From there, Andrew began assembling a working committee including representatives of the Hutterites, the Mennonites, the Bruderhof, the Peace History Society and the National WWI Museum. All groups participating in the working committee are also co-sponsors of the project, along with others such as the American Friends Service Committee (Quakers) and the Brethren Historical Library and Archives. The circle of support is still widening. The wonderful collaboration between this diverse group is exciting and encouraging and can be recognized as the work of God’s Spirit.
Members of the working committee, along with several people playing a supporting role in other capacities, met in person at the National World War I Museum in Kansas City on January 1-2, 2014 to plan the preliminary details of the project. The delegates had the opportunity to tour the state-of-the-art museum and learn more about the economic, social and political circumstances that contributed to the war. Matthew and Teri Naylor graciously hosted us at their home for supper and fellowship. Our time together confirmed my hope that good things would emerge from our work.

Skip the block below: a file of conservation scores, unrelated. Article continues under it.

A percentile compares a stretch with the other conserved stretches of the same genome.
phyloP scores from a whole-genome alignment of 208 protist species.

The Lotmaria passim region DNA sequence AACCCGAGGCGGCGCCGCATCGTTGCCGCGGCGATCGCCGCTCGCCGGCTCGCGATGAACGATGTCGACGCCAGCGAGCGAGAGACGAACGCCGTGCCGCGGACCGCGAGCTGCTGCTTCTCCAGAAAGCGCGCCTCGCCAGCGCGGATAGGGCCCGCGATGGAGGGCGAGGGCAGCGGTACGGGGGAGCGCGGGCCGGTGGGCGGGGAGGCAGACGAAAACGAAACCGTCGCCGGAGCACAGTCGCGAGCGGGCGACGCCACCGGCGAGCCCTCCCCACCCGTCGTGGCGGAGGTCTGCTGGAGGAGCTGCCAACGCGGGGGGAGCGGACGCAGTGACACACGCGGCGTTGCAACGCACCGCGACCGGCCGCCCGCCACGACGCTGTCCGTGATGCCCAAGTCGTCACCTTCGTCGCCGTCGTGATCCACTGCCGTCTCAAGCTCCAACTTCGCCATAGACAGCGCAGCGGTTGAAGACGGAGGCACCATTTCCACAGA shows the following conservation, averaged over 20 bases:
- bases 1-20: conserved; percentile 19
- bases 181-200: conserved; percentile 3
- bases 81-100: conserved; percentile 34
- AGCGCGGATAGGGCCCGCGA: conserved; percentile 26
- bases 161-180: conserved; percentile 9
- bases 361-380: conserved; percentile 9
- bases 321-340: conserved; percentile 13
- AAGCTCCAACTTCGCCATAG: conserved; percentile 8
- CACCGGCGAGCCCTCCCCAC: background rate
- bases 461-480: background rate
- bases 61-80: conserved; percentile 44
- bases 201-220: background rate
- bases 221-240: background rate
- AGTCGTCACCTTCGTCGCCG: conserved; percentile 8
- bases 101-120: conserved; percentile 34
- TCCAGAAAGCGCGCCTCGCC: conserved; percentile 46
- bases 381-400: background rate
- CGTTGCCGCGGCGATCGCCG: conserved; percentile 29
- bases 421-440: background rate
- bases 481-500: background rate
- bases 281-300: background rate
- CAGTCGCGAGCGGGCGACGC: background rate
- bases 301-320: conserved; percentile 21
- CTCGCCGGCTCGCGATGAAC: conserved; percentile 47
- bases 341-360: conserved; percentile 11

In the next three years, a smaller planning committee comprised of Dr. John Roth (Goshen College), Andrew Bolton (Community of Christ/Graceland University) and a representative of the Peace History Society will continue to plan the details of the conference. Another group based at the Mennonite Kauffman Museum, Bethel College, Kansas—Dr. James Juhnke, Rachel Pannabaker and Chuck Regier— will work on the traveling exhibition. The working committee will be updated through regular conference calls; a further task for the working committee is to consider how Hutterites might want to remember the two Hofer martyrs who died at Fort Leavenworth, Kansas, when that centennial happens at the end of 2018.